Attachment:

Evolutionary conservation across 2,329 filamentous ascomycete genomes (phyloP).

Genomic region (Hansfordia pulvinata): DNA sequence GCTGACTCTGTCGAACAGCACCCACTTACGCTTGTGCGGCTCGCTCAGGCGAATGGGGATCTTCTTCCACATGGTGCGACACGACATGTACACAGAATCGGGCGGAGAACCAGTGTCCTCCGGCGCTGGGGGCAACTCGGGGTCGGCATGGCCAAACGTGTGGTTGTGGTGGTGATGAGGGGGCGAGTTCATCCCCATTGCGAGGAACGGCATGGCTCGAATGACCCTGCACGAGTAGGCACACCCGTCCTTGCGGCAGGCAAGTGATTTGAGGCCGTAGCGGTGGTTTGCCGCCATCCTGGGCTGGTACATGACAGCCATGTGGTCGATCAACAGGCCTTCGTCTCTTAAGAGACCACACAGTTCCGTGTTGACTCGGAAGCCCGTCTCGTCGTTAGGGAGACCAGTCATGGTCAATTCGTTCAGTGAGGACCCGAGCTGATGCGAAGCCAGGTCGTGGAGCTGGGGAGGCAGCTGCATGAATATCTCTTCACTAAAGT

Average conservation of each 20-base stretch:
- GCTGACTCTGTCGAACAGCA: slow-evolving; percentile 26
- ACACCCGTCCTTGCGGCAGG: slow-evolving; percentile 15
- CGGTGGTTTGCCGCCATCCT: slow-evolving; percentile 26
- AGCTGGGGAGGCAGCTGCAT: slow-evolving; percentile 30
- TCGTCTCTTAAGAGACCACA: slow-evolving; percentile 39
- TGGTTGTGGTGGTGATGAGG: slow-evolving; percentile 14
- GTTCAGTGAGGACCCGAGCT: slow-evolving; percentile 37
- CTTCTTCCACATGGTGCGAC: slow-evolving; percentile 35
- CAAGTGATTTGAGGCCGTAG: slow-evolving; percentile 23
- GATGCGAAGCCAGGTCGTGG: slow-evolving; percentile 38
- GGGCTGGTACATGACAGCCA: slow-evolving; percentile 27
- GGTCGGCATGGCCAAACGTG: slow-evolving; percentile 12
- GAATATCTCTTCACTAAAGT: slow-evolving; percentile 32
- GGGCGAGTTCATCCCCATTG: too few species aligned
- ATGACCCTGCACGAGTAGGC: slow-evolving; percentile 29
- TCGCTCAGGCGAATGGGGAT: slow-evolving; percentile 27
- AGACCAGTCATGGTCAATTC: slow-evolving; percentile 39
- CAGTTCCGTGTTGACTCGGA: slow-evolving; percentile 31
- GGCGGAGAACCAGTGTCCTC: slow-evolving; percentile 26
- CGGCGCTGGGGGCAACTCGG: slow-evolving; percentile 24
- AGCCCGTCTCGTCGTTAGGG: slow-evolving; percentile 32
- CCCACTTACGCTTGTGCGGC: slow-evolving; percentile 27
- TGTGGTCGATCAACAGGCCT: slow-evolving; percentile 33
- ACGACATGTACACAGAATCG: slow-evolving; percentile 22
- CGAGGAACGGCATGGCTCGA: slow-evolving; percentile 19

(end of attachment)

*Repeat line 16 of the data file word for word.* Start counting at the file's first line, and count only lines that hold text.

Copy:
- GAATATCTCTTCACTAAAGT: slow-evolving; percentile 32